Castle Geyser with geyserbow, Upper Geyser Basin, Yellowstone National Park, Wyoming--photo courtesy Kenneth Barrick
Upon the announcement last week ("Government expands geothermal energy leasing") that the Interior Department plans to make available 190 million acres of federal land for geothermal energy development, it is worth visiting the research of Kenneth A. Barrick, UAF associate professor of geography. Barrick has extensively studied the extinction of geysers following energy development. Below is a brief summary of Dr. Barrick's geyser work.
Geyser basins are rare composite resources that provide an important array of recreational, scientific, cultural, national heritage, and economic benefits. For centuries, hydrothermal recreation has supported tourism—from “geyser gazing” to the “taking of the waters” in spa thermal pools. However, geysers are relatively fragile geologic features that are subject to irreversible damage and quenching from nearby human development activities. Geyser basins have been damaged or driven to extinction by geothermal well withdrawal (home heating and/or electricity production), alteration of adjacent riverbeds or river discharge relationships, filling of hydroelectric reservoirs, and exploration for precious metals. Over the past few decades, various energy development projects have permanently quenched about 260 geysers, which reduced the worldwide geyser endowment by about 23 percent (or 40 percent of all geysers located outside of national parks and reserves). About 100 geysers were quenched in New Zealand (75 percent of the local endowment), and about forty six in Iceland (75 percent of the local endowment). In the U.S., two geyser fields in Nevada were quickly driven to extinction by geothermal wells at Beowawe (all 30 geysers), and Steamboat Springs (all 26 geysers).
The world’s few remaining geyser basins are exceptionally rare. However, the increasing demand for alternatives to fossil fuel will likely increase the prospects for geothermal energy development. Therefore, the sustainability of the world’s remaining geyser basins requires that environmental managers and engineers understand the threat that geothermal wells pose when developed on the same hydrothermal field with geysers and important hot springs. Geysers almost always occur in association with other surface hydrothermal features, including hot springs, fumaroles, mud pots, and steaming ground. When geysers and associated hydrothermal features cluster around a common watershed and geothermal heat source, they constitute a composite resource—often referred to as a “geyser basin” (in New Zealand, “hydrothermal area”). Technically, a geyser is a hot spring that intermittently becomes unstable and erupts (usually upwards) a turbulent jet of water and steam.
The Earth’s natural endowment before the geyser extinctions caused by energy development projects was about 1,194 geysers. A total of about 260 geysers have permanently ceased to play as a result of nearby development activities. Today, most of the remaining geysers are found in only five major clusters, including: (1) Yellowstone National Park (about 500 geysers); (2) Dolina Geizerov, “Valley of Geysers” in Russia (about 190 geysers); (3) El Tatio in northern Chile (about eighty geysers); (4) the Taupo Volcanic Zone in New Zealand (about 30 remaining geysers); and (5) Iceland (about 16 remaining geysers, not all active).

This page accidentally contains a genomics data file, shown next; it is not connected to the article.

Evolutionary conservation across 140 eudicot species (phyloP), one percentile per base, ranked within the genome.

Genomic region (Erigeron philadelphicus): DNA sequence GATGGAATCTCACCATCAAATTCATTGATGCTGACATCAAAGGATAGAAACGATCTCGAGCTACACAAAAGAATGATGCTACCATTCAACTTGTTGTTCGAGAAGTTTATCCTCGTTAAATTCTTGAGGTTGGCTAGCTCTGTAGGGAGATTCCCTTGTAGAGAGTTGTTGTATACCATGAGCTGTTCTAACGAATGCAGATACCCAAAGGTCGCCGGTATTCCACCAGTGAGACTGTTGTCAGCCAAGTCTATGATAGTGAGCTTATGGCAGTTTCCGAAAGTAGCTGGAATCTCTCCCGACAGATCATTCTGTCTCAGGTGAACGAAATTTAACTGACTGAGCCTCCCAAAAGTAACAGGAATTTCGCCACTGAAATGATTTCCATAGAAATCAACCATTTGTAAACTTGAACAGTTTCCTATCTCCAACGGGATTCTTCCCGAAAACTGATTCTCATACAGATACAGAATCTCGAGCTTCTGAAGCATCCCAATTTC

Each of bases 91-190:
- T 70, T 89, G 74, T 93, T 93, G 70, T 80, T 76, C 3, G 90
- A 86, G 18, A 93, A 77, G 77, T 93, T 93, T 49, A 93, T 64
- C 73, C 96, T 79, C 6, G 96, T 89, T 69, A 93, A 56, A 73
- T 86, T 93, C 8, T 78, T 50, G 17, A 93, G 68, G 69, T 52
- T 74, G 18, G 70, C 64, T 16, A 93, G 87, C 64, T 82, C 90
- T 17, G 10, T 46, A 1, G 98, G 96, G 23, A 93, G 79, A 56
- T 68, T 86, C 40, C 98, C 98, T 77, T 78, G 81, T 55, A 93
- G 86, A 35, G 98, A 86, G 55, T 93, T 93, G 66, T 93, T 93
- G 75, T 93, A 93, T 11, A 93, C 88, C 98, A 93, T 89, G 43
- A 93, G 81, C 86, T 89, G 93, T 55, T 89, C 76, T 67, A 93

The most serious concern for the future sustainability of the world’s remaining geyser basins is the prospect of nearby geothermal energy development. Several factors are conspiring to increase the prospects for geothermal energy. First, the search for alternative energy resources will accelerate with the increasing cost of fossil fuels. Second, technological advancements have reduced the size of geothermal power plants to 5 megawatts (MW), and lowered the cost of developing geothermal fields through staged development. The next generation of technology, called “Enhanced Geothermal Systems,” is expected to make large-scale “heat mining” possible through deep-drilling and reservoir stimulation techniques (1 to 50 MW). Enhanced geothermal systems will push development from the relatively restricted domain of high-temperature geothermal fields (in the U.S., mostly limited to the western states) to all landscapes. Third, emerging centers of expertise in geothermal engineering (like those in Iceland) are maturing into export industries.
Geothermal energy production requires wells that extract large amounts of hot water, steam and/or heat from the hydrothermal reservoir. Geothermal well withdrawal is capable of quenching natural overflow features like geysers. When geothermal wells lower reservoir pressure, the discharge can be reduced to the point where geysers cease to play. The often fatal resource competition is best understood as the “geyser paradox.” The thermal energy required to trigger the eruption of a geyser (150ºC or higher) indicates a shallow magmatic heat source, which is a reliable indicator of a potential geothermal energy resource. Moreover, geysers are nonrenewable resources—they almost never recover when quenched by geothermal well withdrawal. It is suspected that underground cooling clogs the geyser’s plumbing with mineral precipitates. The scarcity of the world’s remaining geysers has greatly increased their preservation value. The sustainability of the remaining geyser basins will require an integrated environmental management approach based on a comprehensive knowledge of the values and benefits that society derives from them; a sober accounting of the known risks of competition for heat and/or water from the hydrothermal reservoir that supplies them, and effective protection legislation.
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